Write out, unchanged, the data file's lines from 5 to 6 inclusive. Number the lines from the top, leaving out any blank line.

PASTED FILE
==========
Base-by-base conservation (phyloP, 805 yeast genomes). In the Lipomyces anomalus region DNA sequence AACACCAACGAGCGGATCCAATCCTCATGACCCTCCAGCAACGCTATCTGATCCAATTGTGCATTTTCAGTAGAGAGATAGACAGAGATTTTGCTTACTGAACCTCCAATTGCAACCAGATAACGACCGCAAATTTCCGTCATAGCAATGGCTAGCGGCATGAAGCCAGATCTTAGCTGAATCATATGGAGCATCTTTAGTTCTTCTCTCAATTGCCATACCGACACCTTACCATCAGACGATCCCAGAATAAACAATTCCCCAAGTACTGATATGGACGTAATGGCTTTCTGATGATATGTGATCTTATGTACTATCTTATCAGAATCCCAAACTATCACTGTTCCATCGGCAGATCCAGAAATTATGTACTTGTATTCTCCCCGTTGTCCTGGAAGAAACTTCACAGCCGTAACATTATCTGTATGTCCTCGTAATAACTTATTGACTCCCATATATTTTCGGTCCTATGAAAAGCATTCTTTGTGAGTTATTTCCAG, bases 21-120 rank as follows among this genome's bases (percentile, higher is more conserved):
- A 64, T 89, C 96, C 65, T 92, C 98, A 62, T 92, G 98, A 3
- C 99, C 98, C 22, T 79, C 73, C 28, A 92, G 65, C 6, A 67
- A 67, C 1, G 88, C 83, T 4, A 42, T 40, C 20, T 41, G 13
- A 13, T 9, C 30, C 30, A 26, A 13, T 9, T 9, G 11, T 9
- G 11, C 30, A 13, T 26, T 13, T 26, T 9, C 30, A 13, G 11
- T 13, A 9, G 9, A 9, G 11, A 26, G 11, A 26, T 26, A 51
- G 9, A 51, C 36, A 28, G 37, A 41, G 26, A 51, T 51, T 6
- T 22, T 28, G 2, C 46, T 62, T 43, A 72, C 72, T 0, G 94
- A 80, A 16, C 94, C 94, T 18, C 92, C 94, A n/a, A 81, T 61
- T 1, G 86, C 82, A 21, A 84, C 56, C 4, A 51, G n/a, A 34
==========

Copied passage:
- A 13, T 9, C 30, C 30, A 26, A 13, T 9, T 9, G 11, T 9
- G 11, C 30, A 13, T 26, T 13, T 26, T 9, C 30, A 13, G 11